At the end of the chapter, have the students share out their connections as well as some of
the supporting evidence that they used to come up with it.
o This could also be used as a time to reflect on the connections of other students,
and to see if it sparks any new thoughts from other students.
Collaborative Practice (You do together):
Since making connections happens with any story or event, there is no specific books to
be used for this section of the lessonan assortment of books would be selected at
random and distributed to the table groups.
So, now that I have demonstrated how to make connections and we worked through a
couple of chapters together as a large group, it is now your turn to see if you can make
some connections with a partner.
o I have given each table group a stack of books, and what I want you to do is, with
a partner, read oneor moreof them while making connections to the
following areas:
Your personal life (Text to self)
Another book you have read (Text to Text)
Something that has happened in the world (Text to World)
o In addition to the connections, I want you to provide some evidence as to how you
came up with that connection.
Make sure to write your connections and evidence in your writers journal
so that I can track your thinking and assess your connecting skills.
Today we started our lesson with making connections to a variety of different areas of
life. Eventually, we got to the point where we were using evidence explain how we came
about making the connection to the story. It is important to make connections while
reading, because it allows us to invest in the story. If were just read the words without
paying attention to what might be happening, we wont gain anything from the
experience. Half of the fun of reading a good book is trying to figure out what happens
next before the author tells you, but also what the author might be trying to say to us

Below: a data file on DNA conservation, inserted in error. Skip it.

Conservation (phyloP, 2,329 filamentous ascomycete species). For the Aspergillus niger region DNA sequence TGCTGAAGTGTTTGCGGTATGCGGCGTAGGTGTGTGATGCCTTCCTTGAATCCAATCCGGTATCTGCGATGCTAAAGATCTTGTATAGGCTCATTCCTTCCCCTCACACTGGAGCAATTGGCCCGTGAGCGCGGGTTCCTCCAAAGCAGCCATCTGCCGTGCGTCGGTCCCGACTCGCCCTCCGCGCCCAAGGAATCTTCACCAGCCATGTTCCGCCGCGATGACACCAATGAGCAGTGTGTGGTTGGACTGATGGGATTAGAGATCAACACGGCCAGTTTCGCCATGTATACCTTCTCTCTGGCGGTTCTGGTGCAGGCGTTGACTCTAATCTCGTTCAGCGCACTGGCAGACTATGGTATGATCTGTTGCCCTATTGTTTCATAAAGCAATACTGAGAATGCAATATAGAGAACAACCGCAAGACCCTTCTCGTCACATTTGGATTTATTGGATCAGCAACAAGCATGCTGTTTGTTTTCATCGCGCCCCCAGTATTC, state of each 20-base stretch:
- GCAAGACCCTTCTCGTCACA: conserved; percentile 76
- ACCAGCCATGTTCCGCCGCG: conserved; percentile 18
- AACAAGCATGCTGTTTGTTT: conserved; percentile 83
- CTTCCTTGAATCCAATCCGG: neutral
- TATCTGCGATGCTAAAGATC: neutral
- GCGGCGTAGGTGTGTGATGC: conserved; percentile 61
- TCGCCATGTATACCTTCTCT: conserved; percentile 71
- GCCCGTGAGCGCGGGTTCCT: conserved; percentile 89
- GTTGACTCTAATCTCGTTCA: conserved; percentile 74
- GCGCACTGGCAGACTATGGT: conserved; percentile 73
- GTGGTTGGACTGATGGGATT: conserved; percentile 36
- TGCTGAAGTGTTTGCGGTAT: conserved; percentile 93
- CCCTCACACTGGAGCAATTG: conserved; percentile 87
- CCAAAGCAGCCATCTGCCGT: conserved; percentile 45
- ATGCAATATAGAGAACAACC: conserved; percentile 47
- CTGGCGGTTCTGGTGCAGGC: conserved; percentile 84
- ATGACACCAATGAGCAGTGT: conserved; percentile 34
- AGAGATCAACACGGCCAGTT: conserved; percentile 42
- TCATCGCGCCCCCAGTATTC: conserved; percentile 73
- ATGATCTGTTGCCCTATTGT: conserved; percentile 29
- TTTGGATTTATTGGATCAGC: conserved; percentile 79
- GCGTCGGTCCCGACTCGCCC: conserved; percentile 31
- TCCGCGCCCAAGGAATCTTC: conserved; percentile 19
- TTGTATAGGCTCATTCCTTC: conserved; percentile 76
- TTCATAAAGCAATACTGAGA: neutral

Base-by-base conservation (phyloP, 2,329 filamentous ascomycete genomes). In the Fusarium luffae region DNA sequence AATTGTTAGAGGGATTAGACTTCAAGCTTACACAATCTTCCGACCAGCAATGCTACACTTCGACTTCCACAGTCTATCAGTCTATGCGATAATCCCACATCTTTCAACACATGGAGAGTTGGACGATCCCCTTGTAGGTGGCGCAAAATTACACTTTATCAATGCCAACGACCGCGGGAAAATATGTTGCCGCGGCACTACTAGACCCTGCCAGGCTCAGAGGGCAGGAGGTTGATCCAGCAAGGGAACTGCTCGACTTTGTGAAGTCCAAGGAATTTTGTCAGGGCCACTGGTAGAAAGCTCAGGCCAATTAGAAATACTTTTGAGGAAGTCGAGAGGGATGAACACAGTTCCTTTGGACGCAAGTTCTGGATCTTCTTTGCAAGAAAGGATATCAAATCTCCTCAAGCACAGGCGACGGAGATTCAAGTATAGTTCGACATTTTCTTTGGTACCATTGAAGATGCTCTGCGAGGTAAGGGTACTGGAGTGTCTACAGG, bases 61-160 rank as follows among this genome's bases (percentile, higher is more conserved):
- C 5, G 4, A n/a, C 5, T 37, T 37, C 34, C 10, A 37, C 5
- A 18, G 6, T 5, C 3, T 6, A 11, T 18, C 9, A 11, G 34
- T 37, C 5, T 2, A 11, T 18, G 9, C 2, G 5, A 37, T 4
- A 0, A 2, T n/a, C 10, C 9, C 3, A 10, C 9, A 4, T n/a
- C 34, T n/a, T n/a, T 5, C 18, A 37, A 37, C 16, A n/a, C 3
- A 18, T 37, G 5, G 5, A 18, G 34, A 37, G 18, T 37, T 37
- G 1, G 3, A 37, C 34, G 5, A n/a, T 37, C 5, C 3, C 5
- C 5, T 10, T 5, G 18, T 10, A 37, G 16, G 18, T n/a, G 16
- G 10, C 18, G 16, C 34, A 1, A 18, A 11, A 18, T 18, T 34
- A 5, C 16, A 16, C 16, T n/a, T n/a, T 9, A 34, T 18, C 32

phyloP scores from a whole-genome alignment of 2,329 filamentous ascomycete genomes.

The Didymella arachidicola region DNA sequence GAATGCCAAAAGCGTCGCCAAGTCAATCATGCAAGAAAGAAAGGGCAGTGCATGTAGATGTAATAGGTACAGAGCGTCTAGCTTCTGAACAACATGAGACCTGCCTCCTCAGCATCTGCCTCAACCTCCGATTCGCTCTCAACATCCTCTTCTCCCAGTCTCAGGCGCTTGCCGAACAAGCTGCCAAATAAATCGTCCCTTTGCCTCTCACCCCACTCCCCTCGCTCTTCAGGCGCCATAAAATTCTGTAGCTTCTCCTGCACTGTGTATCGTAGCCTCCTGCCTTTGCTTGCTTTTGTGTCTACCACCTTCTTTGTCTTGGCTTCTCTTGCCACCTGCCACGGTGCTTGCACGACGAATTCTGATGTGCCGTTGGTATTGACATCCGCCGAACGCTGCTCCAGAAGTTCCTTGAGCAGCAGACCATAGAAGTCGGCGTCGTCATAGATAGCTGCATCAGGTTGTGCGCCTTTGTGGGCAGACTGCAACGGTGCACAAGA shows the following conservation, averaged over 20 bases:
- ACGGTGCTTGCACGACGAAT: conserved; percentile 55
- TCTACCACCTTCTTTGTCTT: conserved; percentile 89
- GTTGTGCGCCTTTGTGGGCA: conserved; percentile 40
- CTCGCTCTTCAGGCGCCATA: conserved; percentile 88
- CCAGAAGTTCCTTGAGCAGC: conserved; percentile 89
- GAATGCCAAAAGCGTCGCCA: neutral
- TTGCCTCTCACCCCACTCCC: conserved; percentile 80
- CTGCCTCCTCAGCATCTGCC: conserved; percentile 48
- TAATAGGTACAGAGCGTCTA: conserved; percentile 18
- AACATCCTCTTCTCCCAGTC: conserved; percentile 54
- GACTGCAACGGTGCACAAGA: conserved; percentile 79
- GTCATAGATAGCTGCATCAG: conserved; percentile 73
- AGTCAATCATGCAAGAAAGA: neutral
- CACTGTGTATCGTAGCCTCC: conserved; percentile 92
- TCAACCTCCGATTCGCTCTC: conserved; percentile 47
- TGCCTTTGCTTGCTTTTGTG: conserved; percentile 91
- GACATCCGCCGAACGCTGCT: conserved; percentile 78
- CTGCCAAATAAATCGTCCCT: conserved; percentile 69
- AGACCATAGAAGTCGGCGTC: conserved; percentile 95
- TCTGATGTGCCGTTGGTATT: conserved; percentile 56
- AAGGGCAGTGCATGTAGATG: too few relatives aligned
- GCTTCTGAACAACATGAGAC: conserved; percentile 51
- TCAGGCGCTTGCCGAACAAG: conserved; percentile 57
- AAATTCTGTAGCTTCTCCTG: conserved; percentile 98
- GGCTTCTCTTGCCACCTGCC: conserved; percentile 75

through the story. Its always a mystery until the answers are revealed, but then again,
sometimes things are left unsaid, so it us up to us to fill in the gaps.
Independent Practice (You do alone):
Since the students have regular reading time, they are to track connections to the books
they are reading. They will make notes in their reading journals as to what they
connected to and what sparked their making that connection.
The goal is to have them demonstrate active engagement with a text: using pictures,
words and ideas to construct understanding.
They do not have to write a lot of connections, but enough to show that they are actively
engaged with the process, and understand the work that goes into it.
Most of the assessment will be informal: through reading their journals and conferencing
with the students about the books they are currently reading.
o They should be able to demonstrate a solid understanding of what it takes to make
a connection and how support their findings with evidence from the story.
Occasionally, a formalized connection assignment could be administered in order to
spot check their development and understanding. Since making connections is an ongoing
process, there is no single assessment that can be administered in order to determine
whether or not they got it.
o This could also be revisited with the introduction of different types of text:
connection with fiction is different than non-fiction or poetry. So, discussion
should be had around that as well.